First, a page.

It’s one of my very favorite times of year in Germany, and if I were to move back to the US eventually, I know that this would be a time of year when I would get very nostalgic for Germany, yearning for the festive markets, the Christmas lights, the cobblestone city centers with people all bundled up, laughing and chatting and wandering from stall to stall, and mittened hands curled around steaming mugs of Glühwein.
It’s another example of something that we just can’t do in the U.S. because of our regulations about alcohol. We could of course serve coffee, cider, and hot chocolate (but without the rum – dang) in outdoor markets, but it’s just not the same… Glühwein is as much a part of Advent/Christmas/winter here as are the Christmas Markets themselves. When it’s bitterly cold outside, maybe even snowing, you may think that wandering around an outdoor market is the last thing a sane person would want to do. But that is not the case! In fact, those conditions are the best for a Christmas Market outing, and why? Because of the Glühwein.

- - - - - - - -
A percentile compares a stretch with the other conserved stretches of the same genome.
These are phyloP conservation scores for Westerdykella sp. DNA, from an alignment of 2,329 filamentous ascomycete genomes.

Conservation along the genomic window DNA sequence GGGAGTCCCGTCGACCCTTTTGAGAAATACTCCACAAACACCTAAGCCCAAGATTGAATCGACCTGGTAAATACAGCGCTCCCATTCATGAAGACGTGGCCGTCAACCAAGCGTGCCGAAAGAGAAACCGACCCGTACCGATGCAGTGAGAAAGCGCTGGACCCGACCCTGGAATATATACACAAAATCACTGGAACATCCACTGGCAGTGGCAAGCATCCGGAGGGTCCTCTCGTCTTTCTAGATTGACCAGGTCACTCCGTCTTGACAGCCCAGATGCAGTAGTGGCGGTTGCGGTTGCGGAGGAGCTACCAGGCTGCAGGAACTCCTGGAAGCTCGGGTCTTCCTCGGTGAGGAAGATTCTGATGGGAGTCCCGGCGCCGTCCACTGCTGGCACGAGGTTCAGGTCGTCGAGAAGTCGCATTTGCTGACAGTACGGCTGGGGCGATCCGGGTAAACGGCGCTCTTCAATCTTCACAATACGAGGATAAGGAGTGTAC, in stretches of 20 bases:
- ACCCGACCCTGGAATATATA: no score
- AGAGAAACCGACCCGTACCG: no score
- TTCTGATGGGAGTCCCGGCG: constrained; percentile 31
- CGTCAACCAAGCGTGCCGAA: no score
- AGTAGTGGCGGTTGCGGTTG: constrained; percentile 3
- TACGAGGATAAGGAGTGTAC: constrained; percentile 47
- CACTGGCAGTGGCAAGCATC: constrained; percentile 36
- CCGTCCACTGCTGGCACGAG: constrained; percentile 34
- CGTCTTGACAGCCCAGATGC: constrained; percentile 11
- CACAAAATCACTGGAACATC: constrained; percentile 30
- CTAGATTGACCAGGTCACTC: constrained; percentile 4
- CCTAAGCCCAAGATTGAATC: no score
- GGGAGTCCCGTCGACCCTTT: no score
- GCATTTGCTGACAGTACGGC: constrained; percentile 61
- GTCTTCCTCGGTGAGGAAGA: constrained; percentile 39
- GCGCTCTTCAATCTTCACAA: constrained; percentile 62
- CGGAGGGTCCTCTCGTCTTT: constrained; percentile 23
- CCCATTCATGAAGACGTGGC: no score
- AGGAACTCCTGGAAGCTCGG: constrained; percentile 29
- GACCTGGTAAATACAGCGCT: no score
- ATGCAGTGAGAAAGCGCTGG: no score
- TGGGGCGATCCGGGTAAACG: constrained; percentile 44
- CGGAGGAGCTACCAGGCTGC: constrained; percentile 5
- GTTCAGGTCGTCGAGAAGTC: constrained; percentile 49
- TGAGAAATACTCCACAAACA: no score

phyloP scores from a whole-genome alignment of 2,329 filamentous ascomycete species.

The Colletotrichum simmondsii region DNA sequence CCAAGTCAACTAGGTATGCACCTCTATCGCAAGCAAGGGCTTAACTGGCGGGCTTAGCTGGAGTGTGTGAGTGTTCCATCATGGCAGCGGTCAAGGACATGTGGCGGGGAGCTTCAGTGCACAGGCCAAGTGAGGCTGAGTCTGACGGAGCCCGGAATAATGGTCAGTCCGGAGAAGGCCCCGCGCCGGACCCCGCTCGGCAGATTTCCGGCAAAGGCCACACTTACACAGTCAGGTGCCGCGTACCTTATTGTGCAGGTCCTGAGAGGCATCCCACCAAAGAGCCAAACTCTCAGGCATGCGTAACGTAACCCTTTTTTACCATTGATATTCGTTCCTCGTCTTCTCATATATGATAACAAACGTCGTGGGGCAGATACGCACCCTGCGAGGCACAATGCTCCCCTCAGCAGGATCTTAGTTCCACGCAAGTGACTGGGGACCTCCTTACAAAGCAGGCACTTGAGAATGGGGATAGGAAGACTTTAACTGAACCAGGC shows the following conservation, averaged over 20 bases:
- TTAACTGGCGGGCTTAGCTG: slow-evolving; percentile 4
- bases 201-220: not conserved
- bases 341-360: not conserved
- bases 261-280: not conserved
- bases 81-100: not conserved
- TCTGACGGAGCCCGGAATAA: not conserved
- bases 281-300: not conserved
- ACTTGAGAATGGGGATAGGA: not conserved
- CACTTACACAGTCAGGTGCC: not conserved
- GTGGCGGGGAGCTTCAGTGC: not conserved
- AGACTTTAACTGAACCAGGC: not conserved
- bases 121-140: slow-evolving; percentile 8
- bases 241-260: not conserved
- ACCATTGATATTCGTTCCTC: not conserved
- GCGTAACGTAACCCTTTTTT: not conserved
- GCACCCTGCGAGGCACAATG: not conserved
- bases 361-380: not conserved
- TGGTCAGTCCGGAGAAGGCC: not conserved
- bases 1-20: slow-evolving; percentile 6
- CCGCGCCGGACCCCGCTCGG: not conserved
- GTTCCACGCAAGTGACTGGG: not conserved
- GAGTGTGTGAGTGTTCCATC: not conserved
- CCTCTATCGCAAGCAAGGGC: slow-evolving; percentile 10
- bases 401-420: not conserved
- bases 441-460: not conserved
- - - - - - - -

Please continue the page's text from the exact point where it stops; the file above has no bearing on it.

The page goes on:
Glühwein is mulled wine – red wine that is infused with spices (e.g. cinnamon, cloves, orange, etc.) and served hot. And it has that special characteristic of warming you up from the inside out. So when your fingers and toes are freezing, and snowflakes are clinging to your hat and shoulders, you barely even notice because you are so wrapped up in the festive atmosphere, charmed by the company of good friends, and just happy from the warm drink in your hand.
It also has the smell of Christmas, and who doesn’t love that?
If you want to bring a little of this European Christmas flair to your next gathering, you might try making some Glühwein at home. It’s one of those drinks that everyone makes a little different, and the best recipe is the one that has been passed down from your Oma, but why not start a new tradition now? Here’s a basic recipe with which you can start, and spice/sweeten just how you like:
1 bottle of red wine
3/4 cup water
3/4 cup sugar
1 cinnamon stick
10 whole cloves
1. In a saucepan, combine the water, sugar, and cinnamon stick. Bring to a boil, reduce heat to low, and simmer.
2. Cut the orange in half, and squeeze the juice into the simmering water. Embed the cloves in the orange peel, and place peel in the simmering liquid. Continue simmering for 30 minutes, until thick and syrupy.
3. Pour in the wine, and heat until almost boiling, but not quite. Remove the clove-studded orange halves. Ladle into mugs.